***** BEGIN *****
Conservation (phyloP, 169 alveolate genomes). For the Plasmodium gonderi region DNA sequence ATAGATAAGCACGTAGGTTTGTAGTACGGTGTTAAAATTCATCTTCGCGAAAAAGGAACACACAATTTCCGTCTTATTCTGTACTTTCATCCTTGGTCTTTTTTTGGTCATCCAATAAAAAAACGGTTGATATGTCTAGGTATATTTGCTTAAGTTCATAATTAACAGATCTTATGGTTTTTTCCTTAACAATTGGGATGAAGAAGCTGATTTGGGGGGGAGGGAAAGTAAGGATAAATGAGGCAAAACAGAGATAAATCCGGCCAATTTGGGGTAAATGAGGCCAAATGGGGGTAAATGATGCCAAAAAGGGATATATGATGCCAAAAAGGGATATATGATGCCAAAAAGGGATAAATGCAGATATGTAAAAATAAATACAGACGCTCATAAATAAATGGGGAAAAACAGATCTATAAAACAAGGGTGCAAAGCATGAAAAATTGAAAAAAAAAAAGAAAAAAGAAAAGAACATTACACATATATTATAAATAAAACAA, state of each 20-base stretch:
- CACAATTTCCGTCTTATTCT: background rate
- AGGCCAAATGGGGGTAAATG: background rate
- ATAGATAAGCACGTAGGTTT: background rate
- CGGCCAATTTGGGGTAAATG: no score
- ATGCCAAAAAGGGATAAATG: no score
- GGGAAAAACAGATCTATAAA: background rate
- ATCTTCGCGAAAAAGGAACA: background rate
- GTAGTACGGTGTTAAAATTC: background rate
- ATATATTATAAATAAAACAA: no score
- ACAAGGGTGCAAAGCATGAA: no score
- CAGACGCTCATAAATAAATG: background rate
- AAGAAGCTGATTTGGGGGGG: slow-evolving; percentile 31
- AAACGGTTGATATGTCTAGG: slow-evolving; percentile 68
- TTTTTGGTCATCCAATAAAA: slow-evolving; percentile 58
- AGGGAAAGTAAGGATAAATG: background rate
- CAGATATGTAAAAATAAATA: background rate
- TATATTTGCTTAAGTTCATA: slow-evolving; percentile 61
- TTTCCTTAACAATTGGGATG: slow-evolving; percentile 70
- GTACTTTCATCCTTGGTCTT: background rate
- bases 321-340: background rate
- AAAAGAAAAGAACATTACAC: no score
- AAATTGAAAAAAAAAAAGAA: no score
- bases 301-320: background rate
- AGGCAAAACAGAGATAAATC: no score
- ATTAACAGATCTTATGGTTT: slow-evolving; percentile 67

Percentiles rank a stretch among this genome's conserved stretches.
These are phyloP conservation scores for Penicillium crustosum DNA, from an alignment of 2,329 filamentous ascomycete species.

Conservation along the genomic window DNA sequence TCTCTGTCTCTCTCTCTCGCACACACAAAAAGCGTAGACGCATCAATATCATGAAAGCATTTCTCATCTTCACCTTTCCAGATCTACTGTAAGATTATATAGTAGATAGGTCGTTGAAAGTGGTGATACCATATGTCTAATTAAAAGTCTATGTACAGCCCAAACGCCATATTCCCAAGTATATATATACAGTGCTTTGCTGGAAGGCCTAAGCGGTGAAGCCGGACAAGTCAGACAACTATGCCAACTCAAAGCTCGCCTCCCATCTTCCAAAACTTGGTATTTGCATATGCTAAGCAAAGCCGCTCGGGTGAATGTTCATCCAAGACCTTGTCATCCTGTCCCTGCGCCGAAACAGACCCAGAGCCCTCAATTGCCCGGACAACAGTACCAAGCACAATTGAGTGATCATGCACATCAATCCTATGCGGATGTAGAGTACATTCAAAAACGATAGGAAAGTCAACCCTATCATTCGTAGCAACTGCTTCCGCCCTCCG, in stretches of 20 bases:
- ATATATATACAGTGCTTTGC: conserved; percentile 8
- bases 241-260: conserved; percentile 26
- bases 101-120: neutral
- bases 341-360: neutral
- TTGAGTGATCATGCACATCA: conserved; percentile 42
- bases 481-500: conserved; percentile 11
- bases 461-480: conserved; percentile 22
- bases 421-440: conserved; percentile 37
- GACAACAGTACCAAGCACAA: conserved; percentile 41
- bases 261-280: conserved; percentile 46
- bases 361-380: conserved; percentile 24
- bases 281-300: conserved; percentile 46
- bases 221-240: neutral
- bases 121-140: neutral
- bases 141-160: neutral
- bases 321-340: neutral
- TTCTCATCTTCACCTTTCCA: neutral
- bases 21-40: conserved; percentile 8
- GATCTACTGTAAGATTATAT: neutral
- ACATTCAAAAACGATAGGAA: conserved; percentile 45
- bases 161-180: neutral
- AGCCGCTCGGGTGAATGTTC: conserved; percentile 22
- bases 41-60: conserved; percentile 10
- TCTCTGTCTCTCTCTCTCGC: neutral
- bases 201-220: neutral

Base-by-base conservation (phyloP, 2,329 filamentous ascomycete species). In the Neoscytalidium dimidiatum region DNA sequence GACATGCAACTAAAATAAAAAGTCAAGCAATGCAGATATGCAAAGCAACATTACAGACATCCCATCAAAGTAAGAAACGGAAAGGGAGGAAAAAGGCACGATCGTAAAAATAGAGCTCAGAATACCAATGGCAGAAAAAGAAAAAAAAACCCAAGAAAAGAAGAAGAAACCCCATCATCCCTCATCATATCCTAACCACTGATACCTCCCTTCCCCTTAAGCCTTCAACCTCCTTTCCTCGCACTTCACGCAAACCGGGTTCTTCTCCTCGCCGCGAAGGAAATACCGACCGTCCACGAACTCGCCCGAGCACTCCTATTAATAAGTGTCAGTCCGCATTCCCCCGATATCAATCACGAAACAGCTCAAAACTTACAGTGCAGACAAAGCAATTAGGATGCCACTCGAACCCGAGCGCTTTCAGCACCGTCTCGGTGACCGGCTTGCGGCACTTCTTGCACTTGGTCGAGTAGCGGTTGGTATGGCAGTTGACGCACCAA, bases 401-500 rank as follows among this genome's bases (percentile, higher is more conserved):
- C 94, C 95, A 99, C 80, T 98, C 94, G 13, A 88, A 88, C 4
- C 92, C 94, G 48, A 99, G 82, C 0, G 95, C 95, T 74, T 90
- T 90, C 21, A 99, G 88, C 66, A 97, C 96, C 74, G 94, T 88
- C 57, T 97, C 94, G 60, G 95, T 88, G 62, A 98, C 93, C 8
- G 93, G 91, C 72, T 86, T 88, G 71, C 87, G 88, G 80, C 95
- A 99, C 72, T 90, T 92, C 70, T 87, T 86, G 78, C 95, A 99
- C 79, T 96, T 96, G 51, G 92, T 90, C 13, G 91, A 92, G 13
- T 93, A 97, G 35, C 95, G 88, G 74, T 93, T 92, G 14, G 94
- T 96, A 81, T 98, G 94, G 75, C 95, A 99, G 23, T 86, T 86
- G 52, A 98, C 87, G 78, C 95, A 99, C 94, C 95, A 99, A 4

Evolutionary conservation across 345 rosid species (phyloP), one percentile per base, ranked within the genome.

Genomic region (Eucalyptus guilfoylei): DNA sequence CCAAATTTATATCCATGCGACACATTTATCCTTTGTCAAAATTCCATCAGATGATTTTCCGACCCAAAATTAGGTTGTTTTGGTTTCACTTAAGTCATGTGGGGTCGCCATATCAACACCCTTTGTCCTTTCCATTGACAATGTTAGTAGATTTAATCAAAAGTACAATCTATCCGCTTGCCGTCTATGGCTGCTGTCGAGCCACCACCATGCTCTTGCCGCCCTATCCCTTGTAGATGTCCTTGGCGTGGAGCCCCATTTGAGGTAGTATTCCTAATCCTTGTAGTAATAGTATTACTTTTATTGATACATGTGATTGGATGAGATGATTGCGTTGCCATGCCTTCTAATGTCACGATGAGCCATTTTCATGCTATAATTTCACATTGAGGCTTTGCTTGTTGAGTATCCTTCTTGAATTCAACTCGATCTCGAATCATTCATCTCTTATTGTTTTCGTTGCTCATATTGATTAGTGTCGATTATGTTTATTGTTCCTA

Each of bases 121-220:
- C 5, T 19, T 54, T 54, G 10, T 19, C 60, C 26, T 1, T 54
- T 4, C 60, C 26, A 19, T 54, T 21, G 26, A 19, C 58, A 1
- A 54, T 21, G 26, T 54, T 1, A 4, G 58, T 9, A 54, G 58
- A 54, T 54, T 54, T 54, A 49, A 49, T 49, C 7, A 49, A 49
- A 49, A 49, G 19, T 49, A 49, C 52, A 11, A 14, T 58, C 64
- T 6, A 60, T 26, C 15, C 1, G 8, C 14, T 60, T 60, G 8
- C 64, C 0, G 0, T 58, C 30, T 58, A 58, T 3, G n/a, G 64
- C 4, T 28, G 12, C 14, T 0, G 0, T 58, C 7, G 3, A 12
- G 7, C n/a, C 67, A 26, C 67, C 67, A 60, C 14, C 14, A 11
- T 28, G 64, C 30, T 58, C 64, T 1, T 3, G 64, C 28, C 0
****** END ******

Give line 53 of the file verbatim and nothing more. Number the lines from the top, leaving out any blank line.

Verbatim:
- TCTCTGTCTCTCTCTCTCGC: neutral